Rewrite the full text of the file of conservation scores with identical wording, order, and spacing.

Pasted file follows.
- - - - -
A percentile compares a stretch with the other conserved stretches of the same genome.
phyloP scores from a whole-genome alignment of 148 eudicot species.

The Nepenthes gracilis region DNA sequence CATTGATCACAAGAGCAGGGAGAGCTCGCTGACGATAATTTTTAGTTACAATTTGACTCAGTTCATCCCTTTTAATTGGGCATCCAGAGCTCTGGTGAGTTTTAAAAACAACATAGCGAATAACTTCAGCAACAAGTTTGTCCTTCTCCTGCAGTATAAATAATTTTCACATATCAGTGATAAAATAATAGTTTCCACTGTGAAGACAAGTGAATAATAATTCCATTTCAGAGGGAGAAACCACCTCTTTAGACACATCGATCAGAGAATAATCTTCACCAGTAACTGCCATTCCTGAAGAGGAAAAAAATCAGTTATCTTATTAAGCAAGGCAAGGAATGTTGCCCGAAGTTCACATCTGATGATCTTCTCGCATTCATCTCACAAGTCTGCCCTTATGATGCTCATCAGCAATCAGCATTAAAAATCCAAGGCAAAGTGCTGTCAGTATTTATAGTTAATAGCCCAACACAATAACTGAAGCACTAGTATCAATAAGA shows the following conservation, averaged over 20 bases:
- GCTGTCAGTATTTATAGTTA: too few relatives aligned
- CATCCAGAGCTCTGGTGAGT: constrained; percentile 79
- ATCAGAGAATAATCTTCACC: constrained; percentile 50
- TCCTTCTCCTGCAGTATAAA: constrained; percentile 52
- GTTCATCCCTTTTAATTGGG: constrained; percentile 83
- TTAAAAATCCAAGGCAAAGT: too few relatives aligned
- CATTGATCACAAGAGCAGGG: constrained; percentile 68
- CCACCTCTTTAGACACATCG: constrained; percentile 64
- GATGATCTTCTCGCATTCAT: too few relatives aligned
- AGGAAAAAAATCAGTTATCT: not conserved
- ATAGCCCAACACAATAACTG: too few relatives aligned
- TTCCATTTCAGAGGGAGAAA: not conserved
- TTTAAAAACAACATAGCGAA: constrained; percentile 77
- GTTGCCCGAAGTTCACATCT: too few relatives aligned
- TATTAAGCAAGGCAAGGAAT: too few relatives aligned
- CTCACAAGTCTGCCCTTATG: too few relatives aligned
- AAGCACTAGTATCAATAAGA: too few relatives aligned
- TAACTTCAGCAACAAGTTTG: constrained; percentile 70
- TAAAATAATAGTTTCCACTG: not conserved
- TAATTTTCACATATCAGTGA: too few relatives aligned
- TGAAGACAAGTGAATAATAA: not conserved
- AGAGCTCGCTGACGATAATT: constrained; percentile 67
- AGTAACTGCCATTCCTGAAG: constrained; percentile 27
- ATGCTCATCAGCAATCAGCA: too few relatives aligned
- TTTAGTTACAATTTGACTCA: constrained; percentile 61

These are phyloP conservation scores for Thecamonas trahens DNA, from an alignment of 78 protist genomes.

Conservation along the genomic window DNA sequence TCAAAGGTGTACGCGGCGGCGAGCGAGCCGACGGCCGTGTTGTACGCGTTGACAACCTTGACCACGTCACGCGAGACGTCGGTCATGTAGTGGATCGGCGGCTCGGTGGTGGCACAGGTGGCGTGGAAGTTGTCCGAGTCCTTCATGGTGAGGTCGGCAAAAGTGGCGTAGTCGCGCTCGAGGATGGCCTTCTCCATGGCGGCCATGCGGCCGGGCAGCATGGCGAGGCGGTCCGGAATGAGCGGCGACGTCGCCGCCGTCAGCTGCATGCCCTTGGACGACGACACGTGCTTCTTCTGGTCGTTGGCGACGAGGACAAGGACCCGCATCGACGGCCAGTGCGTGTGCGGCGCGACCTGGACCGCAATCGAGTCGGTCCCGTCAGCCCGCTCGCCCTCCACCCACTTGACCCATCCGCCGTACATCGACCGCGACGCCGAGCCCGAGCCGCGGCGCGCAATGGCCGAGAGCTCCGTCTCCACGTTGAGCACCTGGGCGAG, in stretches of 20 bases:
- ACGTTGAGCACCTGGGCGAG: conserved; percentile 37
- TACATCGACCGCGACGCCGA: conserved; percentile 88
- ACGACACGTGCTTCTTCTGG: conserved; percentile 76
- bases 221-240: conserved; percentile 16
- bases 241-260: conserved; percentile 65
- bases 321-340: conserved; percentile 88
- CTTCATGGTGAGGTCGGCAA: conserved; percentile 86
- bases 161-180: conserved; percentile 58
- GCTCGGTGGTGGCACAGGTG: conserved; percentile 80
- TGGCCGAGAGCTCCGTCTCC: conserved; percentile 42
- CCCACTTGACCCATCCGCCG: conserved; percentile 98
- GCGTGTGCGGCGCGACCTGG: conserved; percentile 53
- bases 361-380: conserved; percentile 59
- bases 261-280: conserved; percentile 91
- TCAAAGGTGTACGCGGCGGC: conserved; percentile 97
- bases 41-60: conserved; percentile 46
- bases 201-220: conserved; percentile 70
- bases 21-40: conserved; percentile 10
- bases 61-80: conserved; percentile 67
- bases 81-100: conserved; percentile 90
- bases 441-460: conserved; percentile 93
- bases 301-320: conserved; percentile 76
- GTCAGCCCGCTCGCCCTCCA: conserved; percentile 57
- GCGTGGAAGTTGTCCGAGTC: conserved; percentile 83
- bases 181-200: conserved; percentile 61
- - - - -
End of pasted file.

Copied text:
A percentile compares a stretch with the other conserved stretches of the same genome.
phyloP scores from a whole-genome alignment of 148 eudicot species.

The Nepenthes gracilis region DNA sequence CATTGATCACAAGAGCAGGGAGAGCTCGCTGACGATAATTTTTAGTTACAATTTGACTCAGTTCATCCCTTTTAATTGGGCATCCAGAGCTCTGGTGAGTTTTAAAAACAACATAGCGAATAACTTCAGCAACAAGTTTGTCCTTCTCCTGCAGTATAAATAATTTTCACATATCAGTGATAAAATAATAGTTTCCACTGTGAAGACAAGTGAATAATAATTCCATTTCAGAGGGAGAAACCACCTCTTTAGACACATCGATCAGAGAATAATCTTCACCAGTAACTGCCATTCCTGAAGAGGAAAAAAATCAGTTATCTTATTAAGCAAGGCAAGGAATGTTGCCCGAAGTTCACATCTGATGATCTTCTCGCATTCATCTCACAAGTCTGCCCTTATGATGCTCATCAGCAATCAGCATTAAAAATCCAAGGCAAAGTGCTGTCAGTATTTATAGTTAATAGCCCAACACAATAACTGAAGCACTAGTATCAATAAGA shows the following conservation, averaged over 20 bases:
- GCTGTCAGTATTTATAGTTA: too few relatives aligned
- CATCCAGAGCTCTGGTGAGT: constrained; percentile 79
- ATCAGAGAATAATCTTCACC: constrained; percentile 50
- TCCTTCTCCTGCAGTATAAA: constrained; percentile 52
- GTTCATCCCTTTTAATTGGG: constrained; percentile 83
- TTAAAAATCCAAGGCAAAGT: too few relatives aligned
- CATTGATCACAAGAGCAGGG: constrained; percentile 68
- CCACCTCTTTAGACACATCG: constrained; percentile 64
- GATGATCTTCTCGCATTCAT: too few relatives aligned
- AGGAAAAAAATCAGTTATCT: not conserved
- ATAGCCCAACACAATAACTG: too few relatives aligned
- TTCCATTTCAGAGGGAGAAA: not conserved
- TTTAAAAACAACATAGCGAA: constrained; percentile 77
- GTTGCCCGAAGTTCACATCT: too few relatives aligned
- TATTAAGCAAGGCAAGGAAT: too few relatives aligned
- CTCACAAGTCTGCCCTTATG: too few relatives aligned
- AAGCACTAGTATCAATAAGA: too few relatives aligned
- TAACTTCAGCAACAAGTTTG: constrained; percentile 70
- TAAAATAATAGTTTCCACTG: not conserved
- TAATTTTCACATATCAGTGA: too few relatives aligned
- TGAAGACAAGTGAATAATAA: not conserved
- AGAGCTCGCTGACGATAATT: constrained; percentile 67
- AGTAACTGCCATTCCTGAAG: constrained; percentile 27
- ATGCTCATCAGCAATCAGCA: too few relatives aligned
- TTTAGTTACAATTTGACTCA: constrained; percentile 61

These are phyloP conservation scores for Thecamonas trahens DNA, from an alignment of 78 protist genomes.

Conservation along the genomic window DNA sequence TCAAAGGTGTACGCGGCGGCGAGCGAGCCGACGGCCGTGTTGTACGCGTTGACAACCTTGACCACGTCACGCGAGACGTCGGTCATGTAGTGGATCGGCGGCTCGGTGGTGGCACAGGTGGCGTGGAAGTTGTCCGAGTCCTTCATGGTGAGGTCGGCAAAAGTGGCGTAGTCGCGCTCGAGGATGGCCTTCTCCATGGCGGCCATGCGGCCGGGCAGCATGGCGAGGCGGTCCGGAATGAGCGGCGACGTCGCCGCCGTCAGCTGCATGCCCTTGGACGACGACACGTGCTTCTTCTGGTCGTTGGCGACGAGGACAAGGACCCGCATCGACGGCCAGTGCGTGTGCGGCGCGACCTGGACCGCAATCGAGTCGGTCCCGTCAGCCCGCTCGCCCTCCACCCACTTGACCCATCCGCCGTACATCGACCGCGACGCCGAGCCCGAGCCGCGGCGCGCAATGGCCGAGAGCTCCGTCTCCACGTTGAGCACCTGGGCGAG, in stretches of 20 bases:
- ACGTTGAGCACCTGGGCGAG: conserved; percentile 37
- TACATCGACCGCGACGCCGA: conserved; percentile 88
- ACGACACGTGCTTCTTCTGG: conserved; percentile 76
- bases 221-240: conserved; percentile 16
- bases 241-260: conserved; percentile 65
- bases 321-340: conserved; percentile 88
- CTTCATGGTGAGGTCGGCAA: conserved; percentile 86
- bases 161-180: conserved; percentile 58
- GCTCGGTGGTGGCACAGGTG: conserved; percentile 80
- TGGCCGAGAGCTCCGTCTCC: conserved; percentile 42
- CCCACTTGACCCATCCGCCG: conserved; percentile 98
- GCGTGTGCGGCGCGACCTGG: conserved; percentile 53
- bases 361-380: conserved; percentile 59
- bases 261-280: conserved; percentile 91
- TCAAAGGTGTACGCGGCGGC: conserved; percentile 97
- bases 41-60: conserved; percentile 46
- bases 201-220: conserved; percentile 70
- bases 21-40: conserved; percentile 10
- bases 61-80: conserved; percentile 67
- bases 81-100: conserved; percentile 90
- bases 441-460: conserved; percentile 93
- bases 301-320: conserved; percentile 76
- GTCAGCCCGCTCGCCCTCCA: conserved; percentile 57
- GCGTGGAAGTTGTCCGAGTC: conserved; percentile 83
- bases 181-200: conserved; percentile 61